Every year as late August rolls in I reflect on what we have accomplished, both where our fittest by 50 challenge is concerned (there’s a book!) and how the blog itself has blossomed. It’s definitely a team effort these days. That said, people need to know that the real energy behind the blog comes from Sam, whose leadership has kept it thriving even when most of the others of us (myself included) have gone through periods where we’ve had to reduce our commitment or even take a total break for awhile (often to resurface again at some point).
I was going to blog today asking people to think about what they’re proud of. But then I noticed that just a couple of days ago Christine posted a wonderful “Go Team: Find a Win and Celebrate It”. She does that so well that it made me think of the many wins, large and small, that I’ve celebrated through the life of this blog. So many fitness firsts: first 5K, 10K, triathlon, Olympic triathlon, half marathon, around the bay 30K, marathon, bike with clipless pedals, open water swim in a wetsuit, group run, group training in the pool, bike ride with a group, velodrome attempt. I feel good about the wins of pandemic fitness, where it sometimes has felt like an accomplishment just to get out of bed in the morning and make it to a virtual workout.
And I consistently come back to the blog itself and the community around it as a win. Even when I fall to the periphery of the blog team, as I have done in recent years, I count Fit Is a Feminist Issue among the major “wins” in my life and I feel it is worth celebrating every single year. Yay to Fit Is a Feminist Issue on our ninth anniversary, and wishing us many more!
I have blogged previously about group exercise adventures–winter hikes, fun runs, wall climbs, etc.–so it was only a matter of time until we ended up at an aerial adventure park. Set at a western Ontario ski hill forest, this treetop adventure has courses of increasing height and challenge in which participants climb ladders, cross wood and net bridges, and zip line from tree platform to platform.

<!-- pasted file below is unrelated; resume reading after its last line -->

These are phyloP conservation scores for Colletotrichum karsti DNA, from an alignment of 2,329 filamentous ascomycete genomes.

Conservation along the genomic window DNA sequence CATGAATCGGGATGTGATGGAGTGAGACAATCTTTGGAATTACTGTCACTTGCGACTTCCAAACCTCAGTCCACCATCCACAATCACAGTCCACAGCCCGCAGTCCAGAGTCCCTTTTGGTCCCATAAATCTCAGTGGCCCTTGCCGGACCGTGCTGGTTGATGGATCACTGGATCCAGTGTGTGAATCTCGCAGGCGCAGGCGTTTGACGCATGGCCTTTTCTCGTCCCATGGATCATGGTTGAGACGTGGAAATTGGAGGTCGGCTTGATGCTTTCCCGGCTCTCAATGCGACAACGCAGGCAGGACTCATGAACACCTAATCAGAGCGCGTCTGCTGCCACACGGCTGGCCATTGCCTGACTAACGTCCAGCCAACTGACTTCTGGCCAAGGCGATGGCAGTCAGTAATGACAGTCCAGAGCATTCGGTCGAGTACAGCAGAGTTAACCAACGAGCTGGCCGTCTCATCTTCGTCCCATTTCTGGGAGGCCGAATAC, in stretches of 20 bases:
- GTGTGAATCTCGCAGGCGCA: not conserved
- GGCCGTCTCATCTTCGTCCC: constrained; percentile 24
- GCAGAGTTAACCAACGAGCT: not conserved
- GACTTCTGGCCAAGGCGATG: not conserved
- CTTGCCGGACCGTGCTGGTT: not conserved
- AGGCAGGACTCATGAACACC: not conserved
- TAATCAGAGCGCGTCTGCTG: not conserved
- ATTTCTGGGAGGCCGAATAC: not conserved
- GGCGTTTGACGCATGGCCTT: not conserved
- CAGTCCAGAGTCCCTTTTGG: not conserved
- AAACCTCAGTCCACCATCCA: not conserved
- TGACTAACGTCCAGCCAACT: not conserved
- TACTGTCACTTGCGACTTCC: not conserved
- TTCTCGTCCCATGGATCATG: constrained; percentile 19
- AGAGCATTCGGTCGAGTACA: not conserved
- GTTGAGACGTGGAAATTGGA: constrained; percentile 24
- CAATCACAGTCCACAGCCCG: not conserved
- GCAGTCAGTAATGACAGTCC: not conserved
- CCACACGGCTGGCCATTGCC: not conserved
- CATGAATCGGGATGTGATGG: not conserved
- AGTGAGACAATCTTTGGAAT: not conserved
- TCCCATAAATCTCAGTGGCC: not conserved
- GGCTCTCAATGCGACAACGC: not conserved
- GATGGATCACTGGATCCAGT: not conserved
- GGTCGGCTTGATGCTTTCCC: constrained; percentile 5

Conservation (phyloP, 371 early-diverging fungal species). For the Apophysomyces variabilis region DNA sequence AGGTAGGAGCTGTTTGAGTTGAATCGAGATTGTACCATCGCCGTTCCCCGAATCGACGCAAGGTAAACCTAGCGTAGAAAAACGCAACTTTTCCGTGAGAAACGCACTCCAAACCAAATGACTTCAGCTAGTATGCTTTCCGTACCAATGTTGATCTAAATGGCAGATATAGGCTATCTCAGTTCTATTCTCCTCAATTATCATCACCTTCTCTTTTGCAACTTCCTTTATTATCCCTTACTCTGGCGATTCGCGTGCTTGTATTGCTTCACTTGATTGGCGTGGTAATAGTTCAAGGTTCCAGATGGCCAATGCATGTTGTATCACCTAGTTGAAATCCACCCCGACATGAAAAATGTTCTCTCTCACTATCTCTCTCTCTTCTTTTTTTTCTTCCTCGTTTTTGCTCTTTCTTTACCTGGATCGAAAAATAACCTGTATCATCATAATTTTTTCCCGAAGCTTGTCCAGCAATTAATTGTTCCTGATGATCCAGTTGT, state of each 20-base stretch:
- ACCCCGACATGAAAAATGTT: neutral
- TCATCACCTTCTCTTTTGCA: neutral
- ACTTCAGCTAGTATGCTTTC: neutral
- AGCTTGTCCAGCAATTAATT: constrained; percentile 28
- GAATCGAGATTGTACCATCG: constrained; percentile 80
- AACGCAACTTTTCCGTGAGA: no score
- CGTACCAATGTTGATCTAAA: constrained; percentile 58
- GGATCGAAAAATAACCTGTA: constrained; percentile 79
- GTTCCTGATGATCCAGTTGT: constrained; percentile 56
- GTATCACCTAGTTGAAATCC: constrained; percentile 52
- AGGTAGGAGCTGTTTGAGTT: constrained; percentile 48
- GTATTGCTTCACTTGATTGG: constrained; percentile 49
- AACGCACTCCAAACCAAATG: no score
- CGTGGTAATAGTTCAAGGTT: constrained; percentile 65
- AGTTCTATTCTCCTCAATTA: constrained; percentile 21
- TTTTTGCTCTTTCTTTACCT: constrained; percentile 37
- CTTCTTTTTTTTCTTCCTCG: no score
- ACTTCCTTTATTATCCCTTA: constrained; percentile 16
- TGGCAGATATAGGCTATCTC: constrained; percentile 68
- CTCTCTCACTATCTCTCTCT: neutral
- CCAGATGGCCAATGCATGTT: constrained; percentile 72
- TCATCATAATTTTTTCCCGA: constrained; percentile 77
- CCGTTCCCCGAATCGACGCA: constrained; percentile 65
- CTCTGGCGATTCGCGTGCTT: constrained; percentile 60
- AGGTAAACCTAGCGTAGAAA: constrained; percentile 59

Through some Wikipedia surfing I learned that aerial adventure courses were borne from military training-style ropes courses and alternative adventure education. However, most of today’s adventure parks are touristy fun that Wikipedia describes as requiring “neither climbing techniques nor special/specific physical fitness experience.”
Judging by our next-day muscle soreness and little bruises, there is at least some physical fitness required. But more than exercise, it was thrilling to hop across wobbly bridges, and stand high in the trees without falling out of them. The course didn’t require teamwork to complete obstacles, but we encouraged and cheered each other a lot.
Among my GoPro pictures, I found one of my handheld carabiners that the trainer had described as “our hands” while we were out on the course. This meant that we were to latch one or both carabiners onto within-reach “lifeline” cables throughout the entire course.
Using a self-belay system in a tree top adventure was a little scary because we were responsible for our own safety. We received some initial supervised practice on a training course, but in the park it was up to us to keep ourselves attached to the steel cables.
Looking at the photo afterwards, I realized that being responsible for my own safety had given my mind something to pay attention to in the trees and on the ladders. Each step was a reminder–in order to move forward I literally had to put one latch in front of the other. The carabiners kept my brain focused on a safety system that wouldn’t allow me to fall, and the constant latching also distracted me from thinking too much about falling.
The above photo also made me realize that I have not always put “safety first” and foremost in my brain when I go to exercise. This is especially true with activities that I perceive as less risky, or when I feel I am more familiar with the risks. But, on the treetop adventure, it was precisely because I was forced to put my safety first in a potentially dangerous situation that I confidently enjoyed the activity all the more (or, I suppose, experienced paralyzing fear all the less).